Background: Clinical intervention trials in people with Huntington disease (HD) have been limited by a lack of reliable and appropriate outcome measures.
Objective: The purpose of this study was to determine the reliability and minimal detectable change (MDC) of various outcome measures that are potentially suitable for evaluating physical functioning in individuals with HD.
Design: This was a multicenter, prospective, observational study.
Methods: Participants with pre-manifest and manifest HD (early, middle, and late stages) were recruited from 8 international sites to complete a battery of physical performance and functional measures at 2 assessments, separated by 1 week. Test-retest reliability (using intraclass correlation coefficients) and MDC values were calculated for all measures.
Results: Seventy-five individuals with HD (mean age=52.12 years, SD=11.82) participated in the study. Test-retest reliability was very high (>.90) for participants with manifest HD for the Six-Minute Walk Test (6MWT), 10-Meter Walk Test, Timed "Up & Go" Test (TUG), Berg Balance Scale (BBS), Physical Performance Test (PPT), Barthel Index, Rivermead Mobility Index, and Tinetti Mobility Test (TMT). Many MDC values suggested a relatively high degree of inherent variability, particularly in the middle stage of HD. Minimum detectable change values for participants with manifest HD that were relatively low across disease stages were found for the BBS (5), PPT (5), and TUG (2.98). For individuals with pre-manifest HD (n=11), the 6MWT and Four Square Step Test had high reliability and low MDC values.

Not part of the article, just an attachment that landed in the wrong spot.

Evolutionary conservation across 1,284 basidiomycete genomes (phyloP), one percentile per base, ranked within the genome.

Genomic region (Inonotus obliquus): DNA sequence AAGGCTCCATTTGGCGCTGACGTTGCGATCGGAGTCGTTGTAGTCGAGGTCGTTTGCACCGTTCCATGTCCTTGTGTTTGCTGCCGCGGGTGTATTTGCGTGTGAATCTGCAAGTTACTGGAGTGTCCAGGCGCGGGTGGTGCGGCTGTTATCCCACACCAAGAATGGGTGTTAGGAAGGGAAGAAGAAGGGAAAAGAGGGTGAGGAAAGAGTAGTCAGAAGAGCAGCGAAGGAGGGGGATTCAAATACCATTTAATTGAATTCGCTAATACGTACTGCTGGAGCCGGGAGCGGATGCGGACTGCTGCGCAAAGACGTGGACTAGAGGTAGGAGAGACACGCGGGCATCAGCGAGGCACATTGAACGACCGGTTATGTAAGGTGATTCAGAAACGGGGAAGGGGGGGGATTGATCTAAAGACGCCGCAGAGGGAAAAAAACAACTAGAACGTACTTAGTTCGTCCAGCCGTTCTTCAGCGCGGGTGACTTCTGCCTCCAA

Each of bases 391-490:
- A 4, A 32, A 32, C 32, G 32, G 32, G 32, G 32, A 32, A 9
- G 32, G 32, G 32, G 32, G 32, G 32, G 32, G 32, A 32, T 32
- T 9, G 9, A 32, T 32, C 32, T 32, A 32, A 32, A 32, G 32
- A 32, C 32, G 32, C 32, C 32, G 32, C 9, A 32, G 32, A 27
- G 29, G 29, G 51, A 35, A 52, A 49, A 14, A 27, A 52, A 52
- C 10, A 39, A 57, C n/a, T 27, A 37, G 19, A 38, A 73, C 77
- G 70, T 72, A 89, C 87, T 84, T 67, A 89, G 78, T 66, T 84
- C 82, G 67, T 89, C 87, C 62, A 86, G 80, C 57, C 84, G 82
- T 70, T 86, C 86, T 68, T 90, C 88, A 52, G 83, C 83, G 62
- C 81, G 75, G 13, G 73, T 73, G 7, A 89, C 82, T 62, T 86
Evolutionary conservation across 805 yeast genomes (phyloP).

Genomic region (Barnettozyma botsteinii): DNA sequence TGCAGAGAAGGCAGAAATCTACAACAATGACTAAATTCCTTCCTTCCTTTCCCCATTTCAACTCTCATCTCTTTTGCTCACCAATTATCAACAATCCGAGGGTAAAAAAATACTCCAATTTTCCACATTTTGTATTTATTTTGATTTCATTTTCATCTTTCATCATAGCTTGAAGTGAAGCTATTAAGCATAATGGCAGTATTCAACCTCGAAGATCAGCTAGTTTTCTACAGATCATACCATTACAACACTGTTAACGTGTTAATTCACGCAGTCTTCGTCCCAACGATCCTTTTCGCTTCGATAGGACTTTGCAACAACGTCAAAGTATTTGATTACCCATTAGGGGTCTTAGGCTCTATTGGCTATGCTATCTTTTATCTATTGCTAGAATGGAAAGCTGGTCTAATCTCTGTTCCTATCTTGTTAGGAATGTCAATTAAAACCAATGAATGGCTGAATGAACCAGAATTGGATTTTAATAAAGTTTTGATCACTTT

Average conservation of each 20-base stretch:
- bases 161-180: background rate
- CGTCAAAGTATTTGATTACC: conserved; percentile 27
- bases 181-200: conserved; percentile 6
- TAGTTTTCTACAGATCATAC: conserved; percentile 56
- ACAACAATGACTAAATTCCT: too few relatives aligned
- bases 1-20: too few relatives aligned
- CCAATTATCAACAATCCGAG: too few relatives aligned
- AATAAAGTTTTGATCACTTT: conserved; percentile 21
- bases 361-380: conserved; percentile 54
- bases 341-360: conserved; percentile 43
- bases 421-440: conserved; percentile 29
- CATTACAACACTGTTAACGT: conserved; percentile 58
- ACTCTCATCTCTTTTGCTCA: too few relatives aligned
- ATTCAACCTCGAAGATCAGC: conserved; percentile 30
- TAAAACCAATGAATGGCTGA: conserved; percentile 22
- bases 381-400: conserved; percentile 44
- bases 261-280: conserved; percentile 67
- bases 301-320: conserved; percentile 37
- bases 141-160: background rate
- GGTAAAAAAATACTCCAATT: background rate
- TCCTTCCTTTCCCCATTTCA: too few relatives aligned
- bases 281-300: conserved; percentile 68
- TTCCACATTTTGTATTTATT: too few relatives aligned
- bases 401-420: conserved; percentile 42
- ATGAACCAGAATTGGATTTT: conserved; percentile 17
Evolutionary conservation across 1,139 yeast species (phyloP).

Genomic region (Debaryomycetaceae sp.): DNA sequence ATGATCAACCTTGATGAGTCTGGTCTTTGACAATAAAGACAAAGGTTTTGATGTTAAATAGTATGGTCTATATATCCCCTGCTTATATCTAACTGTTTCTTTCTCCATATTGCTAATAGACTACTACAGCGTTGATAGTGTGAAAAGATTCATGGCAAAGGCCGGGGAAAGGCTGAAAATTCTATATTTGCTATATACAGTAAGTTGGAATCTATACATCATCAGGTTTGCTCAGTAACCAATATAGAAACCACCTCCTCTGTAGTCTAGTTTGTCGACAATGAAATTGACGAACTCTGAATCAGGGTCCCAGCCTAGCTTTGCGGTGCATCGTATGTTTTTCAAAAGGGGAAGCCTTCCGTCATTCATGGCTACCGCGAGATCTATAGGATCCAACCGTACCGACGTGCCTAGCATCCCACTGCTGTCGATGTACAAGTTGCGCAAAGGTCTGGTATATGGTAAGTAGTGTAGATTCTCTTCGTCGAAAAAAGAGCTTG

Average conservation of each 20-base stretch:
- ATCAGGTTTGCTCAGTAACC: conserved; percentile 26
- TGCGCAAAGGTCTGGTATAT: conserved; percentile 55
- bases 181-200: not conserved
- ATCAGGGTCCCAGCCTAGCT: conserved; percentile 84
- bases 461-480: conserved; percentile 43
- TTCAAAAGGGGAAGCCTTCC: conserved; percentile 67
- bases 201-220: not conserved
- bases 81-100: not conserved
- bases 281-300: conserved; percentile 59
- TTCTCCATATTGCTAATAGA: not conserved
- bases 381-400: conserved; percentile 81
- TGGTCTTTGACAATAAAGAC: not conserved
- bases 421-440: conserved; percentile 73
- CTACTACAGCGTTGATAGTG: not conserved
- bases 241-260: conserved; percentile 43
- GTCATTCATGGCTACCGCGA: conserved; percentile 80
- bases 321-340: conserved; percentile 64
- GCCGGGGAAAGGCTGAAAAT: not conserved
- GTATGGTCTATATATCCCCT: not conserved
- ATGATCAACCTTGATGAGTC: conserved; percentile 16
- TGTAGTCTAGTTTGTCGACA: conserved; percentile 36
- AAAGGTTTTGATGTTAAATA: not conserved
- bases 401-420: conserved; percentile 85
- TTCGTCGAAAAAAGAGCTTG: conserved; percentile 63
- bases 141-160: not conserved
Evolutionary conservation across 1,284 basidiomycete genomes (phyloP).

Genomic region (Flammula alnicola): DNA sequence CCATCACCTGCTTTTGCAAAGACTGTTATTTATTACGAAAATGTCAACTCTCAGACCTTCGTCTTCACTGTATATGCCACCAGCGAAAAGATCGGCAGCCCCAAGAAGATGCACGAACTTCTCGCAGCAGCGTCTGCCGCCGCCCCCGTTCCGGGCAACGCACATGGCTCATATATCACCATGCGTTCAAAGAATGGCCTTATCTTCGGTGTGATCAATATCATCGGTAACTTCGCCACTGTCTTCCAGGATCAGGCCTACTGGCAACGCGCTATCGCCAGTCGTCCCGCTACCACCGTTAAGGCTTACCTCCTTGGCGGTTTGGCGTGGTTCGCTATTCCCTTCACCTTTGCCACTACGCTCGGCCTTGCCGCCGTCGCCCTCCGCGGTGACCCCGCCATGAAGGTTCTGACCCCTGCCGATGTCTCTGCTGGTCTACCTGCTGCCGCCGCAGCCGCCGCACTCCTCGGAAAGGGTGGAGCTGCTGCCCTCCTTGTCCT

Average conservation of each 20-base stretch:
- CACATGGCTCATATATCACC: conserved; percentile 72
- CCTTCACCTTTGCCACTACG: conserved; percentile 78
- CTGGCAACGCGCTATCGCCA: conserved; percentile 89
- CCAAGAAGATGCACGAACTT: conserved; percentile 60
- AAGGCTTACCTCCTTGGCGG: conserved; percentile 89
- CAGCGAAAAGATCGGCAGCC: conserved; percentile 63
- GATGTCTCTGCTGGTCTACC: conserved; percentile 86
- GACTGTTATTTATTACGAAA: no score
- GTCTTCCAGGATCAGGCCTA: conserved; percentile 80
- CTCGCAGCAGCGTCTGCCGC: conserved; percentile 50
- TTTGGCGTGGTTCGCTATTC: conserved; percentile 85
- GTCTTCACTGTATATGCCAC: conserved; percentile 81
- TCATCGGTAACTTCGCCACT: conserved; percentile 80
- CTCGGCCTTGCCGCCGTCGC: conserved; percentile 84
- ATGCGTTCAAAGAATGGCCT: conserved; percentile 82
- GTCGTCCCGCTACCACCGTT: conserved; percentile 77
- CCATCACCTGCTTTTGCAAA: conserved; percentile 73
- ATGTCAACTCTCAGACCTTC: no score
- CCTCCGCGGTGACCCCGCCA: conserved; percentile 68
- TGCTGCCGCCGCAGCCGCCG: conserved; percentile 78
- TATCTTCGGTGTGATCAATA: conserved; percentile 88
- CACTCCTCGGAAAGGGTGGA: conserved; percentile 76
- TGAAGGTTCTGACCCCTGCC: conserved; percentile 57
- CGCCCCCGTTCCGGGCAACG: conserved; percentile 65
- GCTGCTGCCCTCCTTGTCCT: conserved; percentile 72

Limitations: The sample size for the pre-manifest HD group was small.
Conclusions: The BBS, PPT, and TUG appear most appropriate for clinical trials aimed at improving physical functioning in people with manifest HD. Further research in people with pre-manifest HD is necessary.